Friday, November 6, 2009

Why I Should Blog

I honestly didn't mean to cause such a fuss by intruding into the public sphere. My hope was, and remains, to provoke debate where there exists only slogans. So far debate has focused around my sheer existence but I hope that as time passes then what I say may overshadow my conviction. Some of the comments left on blogs have been mailed in to me and I am amazed at the variety. I must thank Iain Dale particularly for giving my existence on the web an (equivocal!) nod. From the thoughtful to the plain petty, the whole gamut of wits seems to find a place on the Web. Some comments have touched me, others have repelled me. Perhaps the following will clear up some misconceptions and help form a more informed basis for comments. I don't have direct access to the Net. My blogging is second-hand, being mailed to a friend who posts on my behalf. This may deflate those who ranted about cons having internet access, but then they should have looked at my blog before disgorging their spleen. No sound argument exists without some foundation of information. The legalities of my blogging are perfectly clear and simple, and my keepers have now accepted this fact. Such a pity they tried to stop me at all, but the petty concerns of civil servants are a mysterious realm. The legalities ultimately rest on the concept of 'rights'. This is a red rag to the True Blue, but the law is the law. One of the oddities I found in the comments is that many people argue as if the world were different. "He shouldn't have..." etc. Alas, the law says I can. The question that spears those who obviously detest me is this - many of you claim to vigorously support the law. Why, then, are you not willing to defend my right to blog? You may disagree with my having that right, but as I do, I assume that you support the law? Or is the rule of law a flexible animal, shaped to the individual’s preferences and prejudices? Many comments expressed the view that prisoners should have no rights. I'd like you to pause and consider the effects of that idea. Are prisoners to be beaten? Tortured? Starved? Denied daylight? Denied medical treatment? There is a discussion to be had about the nature, purpose and limits of punishment but that isn't furthered by trite soundbites. Let us have that discussion, from first principles. A later post will discuss the nature of 'rights' in relation to prisoners. For now, we have to work with what is, and my right to blog is a legal certainty that is unavoidable. Some comments were more interested in my biography, as if my personal qualities should determine my right to blog. This can't be proper - even the most repugnant individuals lay claim to the law; they often need it most. Even so, to help move things along, I should say more about myself. The most frequent question is, why have I served so long? The subtext I attribute to this is - am I a violent monster? Relaying the history of my sentence would bore the most assiduous blogger but I can hit the main highlights. The murder was the sole act of violence in my life. The first report stating that I would be unlikely to re-offend dates from 1982. No report has ever stated that I pose a risk to life or limb. If my having served almost 30 years gives the impression that I've been punching and kicking my way into middle age, then I have misled you. The reality is that I am an awkward man, challenging to deal with. My blog posts give you a hint of the mental grinder that my keepers have to navigate. My most potent weapon is the question "why?" Prison has the hallmarks of a totalitarian state, and no dictator easily accepts being questioned. For being a pain in the arse, attributes are thrown upon me. Specifically, if I can't comply with the prison rules, why should it be believed that I will comply with the laws outside? Not that I'm anti authority. I am anti abuse of authority, which in this closed world is rampant. That I challenge the stupidity of my keepers doesn't imply that I will run riot on release but that argument has kept me inside for 20 years past my punishment phase of 10 years. Anyone who is familiar with the management of lifers will recognise the phrase "mushroom management" kept in the dark and fed on shit. This explanation doubtless raises further questions. Some comments question whether I am reformed, remorseful. Both of these will be the subject of future posts. For the moment, I will say that I was shocked that I had killed, and repelled by what I had done. All of my life I will struggle to make meaningful amends for a crime for which there can be no forgiveness. Nonviolence is in my bones. Just because I refuse to take unending crap from those who detest me doesn't mean that I am unremorseful. It just means that I am human. My appreciation of what I have done is deepened by the fact that I too suffer the loss of a member of my family to needless violence. My sister was hit by a distracted, lazy driver. She was left lying in the road with a broken spine; it took being hit by several more cars to finally kill her. The perpetrator of this confessed but was never charged. The pain of her death lives with me and merges in some complex emotional way with the knowledge of what I did to my victim. I understand the visceral anger and hatred that grows in victims of crime, which is why I previously argued that victims should not be allowed to dictate policy. The propriety of my blogging is also affected by my sentence status. As I will explain in other posts, the punishment part of my sentence was 10 years. Low for murder, due to my age. Since then, I am legally detained on the basis that I may pose a risk in future. Given that my punishment has long ended, why should I be denied secondary access to the blogosphere? On what rational basis? My apologies for this being so lengthy. I hope that this is helpful to some people.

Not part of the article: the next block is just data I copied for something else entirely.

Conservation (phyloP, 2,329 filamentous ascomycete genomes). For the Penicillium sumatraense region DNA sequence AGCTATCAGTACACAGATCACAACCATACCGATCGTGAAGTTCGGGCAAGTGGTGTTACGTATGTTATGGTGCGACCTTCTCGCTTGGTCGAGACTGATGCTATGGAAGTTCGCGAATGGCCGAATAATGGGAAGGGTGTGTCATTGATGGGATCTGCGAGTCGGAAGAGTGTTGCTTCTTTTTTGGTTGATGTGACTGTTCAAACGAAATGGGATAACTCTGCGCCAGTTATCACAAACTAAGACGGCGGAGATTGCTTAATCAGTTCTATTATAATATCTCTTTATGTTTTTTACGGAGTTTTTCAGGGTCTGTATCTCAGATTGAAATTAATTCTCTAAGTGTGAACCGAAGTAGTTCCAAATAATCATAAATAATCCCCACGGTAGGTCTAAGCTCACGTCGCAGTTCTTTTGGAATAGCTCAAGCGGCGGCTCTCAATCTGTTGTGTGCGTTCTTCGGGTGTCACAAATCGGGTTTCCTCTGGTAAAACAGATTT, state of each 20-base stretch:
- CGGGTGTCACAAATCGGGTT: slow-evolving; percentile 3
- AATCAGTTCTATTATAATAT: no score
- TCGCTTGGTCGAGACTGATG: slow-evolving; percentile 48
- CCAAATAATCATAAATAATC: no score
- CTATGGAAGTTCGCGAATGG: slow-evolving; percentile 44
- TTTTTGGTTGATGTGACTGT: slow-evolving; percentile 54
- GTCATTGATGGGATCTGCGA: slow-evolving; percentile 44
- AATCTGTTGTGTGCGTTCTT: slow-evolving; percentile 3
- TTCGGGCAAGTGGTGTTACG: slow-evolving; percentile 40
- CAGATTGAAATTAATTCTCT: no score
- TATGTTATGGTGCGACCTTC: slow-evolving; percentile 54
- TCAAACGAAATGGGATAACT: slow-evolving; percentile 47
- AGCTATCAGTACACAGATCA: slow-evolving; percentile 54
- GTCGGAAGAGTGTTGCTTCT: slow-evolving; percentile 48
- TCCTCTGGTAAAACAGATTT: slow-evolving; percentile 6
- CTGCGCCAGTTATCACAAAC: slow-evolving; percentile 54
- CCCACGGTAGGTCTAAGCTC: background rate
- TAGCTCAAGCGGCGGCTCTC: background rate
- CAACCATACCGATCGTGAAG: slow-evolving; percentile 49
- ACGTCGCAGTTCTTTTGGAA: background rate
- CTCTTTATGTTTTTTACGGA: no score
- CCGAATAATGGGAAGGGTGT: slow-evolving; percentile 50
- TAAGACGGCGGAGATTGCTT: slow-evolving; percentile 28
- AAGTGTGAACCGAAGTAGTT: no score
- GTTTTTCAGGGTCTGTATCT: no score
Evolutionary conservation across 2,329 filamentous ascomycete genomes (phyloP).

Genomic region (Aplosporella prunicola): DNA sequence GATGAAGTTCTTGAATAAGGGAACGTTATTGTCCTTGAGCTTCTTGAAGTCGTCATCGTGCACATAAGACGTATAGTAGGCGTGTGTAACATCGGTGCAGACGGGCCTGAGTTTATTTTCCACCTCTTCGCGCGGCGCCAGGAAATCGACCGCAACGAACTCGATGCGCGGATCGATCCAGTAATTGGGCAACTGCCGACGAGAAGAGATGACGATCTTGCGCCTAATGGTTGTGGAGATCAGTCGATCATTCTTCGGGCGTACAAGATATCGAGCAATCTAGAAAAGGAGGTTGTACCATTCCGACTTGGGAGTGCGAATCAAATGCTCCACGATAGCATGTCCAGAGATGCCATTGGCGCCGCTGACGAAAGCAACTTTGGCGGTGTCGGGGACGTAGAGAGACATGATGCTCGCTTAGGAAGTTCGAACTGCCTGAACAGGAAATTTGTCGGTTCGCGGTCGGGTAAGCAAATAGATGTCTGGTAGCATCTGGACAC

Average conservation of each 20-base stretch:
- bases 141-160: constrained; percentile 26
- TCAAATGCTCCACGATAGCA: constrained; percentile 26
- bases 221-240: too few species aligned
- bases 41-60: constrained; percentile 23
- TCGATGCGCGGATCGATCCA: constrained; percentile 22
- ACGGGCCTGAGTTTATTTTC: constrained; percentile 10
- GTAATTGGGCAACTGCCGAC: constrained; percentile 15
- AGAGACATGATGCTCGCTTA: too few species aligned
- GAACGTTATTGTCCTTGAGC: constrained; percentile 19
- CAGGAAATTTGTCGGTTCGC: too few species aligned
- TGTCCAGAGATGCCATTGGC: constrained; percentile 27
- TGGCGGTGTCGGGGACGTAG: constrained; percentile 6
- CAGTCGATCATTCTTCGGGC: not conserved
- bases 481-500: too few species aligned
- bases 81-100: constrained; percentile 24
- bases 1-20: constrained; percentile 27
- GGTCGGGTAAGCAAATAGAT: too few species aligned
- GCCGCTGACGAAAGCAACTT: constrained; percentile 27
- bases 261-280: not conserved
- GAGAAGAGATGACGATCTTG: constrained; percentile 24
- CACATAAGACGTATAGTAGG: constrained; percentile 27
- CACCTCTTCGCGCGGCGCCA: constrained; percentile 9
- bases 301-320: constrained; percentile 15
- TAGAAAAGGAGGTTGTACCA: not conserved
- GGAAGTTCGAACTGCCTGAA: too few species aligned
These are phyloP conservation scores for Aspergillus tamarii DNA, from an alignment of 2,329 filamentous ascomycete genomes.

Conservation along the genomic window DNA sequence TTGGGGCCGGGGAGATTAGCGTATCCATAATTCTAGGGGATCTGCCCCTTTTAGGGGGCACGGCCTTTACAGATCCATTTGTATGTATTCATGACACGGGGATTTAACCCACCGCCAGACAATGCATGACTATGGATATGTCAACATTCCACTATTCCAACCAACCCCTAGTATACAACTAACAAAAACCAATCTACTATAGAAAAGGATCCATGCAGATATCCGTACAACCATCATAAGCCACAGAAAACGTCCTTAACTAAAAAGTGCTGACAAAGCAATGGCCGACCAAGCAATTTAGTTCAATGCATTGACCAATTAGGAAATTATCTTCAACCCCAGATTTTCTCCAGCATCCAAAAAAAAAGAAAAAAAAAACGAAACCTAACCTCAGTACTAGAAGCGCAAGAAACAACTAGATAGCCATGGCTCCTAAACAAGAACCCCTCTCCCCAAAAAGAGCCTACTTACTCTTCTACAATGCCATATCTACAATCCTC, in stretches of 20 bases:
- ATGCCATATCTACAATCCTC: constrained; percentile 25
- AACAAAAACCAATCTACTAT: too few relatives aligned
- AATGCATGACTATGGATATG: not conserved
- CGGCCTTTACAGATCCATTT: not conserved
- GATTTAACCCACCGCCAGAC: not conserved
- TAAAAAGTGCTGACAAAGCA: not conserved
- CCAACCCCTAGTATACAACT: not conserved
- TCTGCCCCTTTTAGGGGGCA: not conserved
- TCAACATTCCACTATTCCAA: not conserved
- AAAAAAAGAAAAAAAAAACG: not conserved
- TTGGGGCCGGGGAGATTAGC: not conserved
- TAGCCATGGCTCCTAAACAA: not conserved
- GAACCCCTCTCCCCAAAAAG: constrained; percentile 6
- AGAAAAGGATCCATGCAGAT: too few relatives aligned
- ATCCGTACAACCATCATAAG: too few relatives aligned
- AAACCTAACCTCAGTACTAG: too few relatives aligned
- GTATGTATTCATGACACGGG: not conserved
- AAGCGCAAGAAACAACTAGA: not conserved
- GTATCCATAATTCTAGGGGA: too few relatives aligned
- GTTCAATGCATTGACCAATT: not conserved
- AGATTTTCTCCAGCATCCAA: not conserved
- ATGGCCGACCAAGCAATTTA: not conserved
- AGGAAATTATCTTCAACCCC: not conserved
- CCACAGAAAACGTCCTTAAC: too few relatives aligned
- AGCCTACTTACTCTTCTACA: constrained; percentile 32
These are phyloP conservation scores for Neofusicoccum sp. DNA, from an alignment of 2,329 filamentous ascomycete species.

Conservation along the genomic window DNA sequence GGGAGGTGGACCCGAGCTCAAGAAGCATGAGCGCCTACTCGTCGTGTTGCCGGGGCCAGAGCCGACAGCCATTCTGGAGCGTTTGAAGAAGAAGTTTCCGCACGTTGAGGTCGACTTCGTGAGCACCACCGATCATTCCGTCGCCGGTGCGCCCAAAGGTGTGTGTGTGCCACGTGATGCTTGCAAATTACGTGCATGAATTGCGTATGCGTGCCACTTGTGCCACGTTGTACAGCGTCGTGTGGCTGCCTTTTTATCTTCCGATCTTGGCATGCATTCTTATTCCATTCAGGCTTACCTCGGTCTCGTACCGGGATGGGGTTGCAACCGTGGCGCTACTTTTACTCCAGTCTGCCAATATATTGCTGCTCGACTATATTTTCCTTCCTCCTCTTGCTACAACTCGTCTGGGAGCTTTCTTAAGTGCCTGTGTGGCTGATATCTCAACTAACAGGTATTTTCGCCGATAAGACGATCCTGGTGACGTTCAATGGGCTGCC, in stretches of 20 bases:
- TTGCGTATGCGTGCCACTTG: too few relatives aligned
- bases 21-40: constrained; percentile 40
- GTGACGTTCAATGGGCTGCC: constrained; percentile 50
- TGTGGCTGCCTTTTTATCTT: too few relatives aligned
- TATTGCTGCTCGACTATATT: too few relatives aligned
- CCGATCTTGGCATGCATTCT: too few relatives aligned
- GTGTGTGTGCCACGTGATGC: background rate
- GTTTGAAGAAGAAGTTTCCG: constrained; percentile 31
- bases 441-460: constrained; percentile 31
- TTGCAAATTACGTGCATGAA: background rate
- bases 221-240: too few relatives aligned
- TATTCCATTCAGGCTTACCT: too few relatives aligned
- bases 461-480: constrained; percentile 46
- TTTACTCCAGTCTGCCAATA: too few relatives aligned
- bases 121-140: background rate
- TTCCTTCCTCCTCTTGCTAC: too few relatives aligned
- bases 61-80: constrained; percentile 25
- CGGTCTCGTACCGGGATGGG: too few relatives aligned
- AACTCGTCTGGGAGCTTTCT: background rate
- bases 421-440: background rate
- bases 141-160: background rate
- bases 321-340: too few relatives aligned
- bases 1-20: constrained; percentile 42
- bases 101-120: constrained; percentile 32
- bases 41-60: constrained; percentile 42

1. Keep up the excellent work Ben. I don't always agree with your tone, but the world is a better place for having your uncensored words in the world. I hope that your release comes soon. Have you thought about establishing an organisation, new guidelines or standards for prisoners who want to use the web as a form of communication. Obviously there are examples where this is totally inappropriate, such as this:

    But I know prisons in New England, US have developed ecure servers to deliver email to and from kids and incarcerated parents. The scheme develops literacy for both parties as well as essential contact.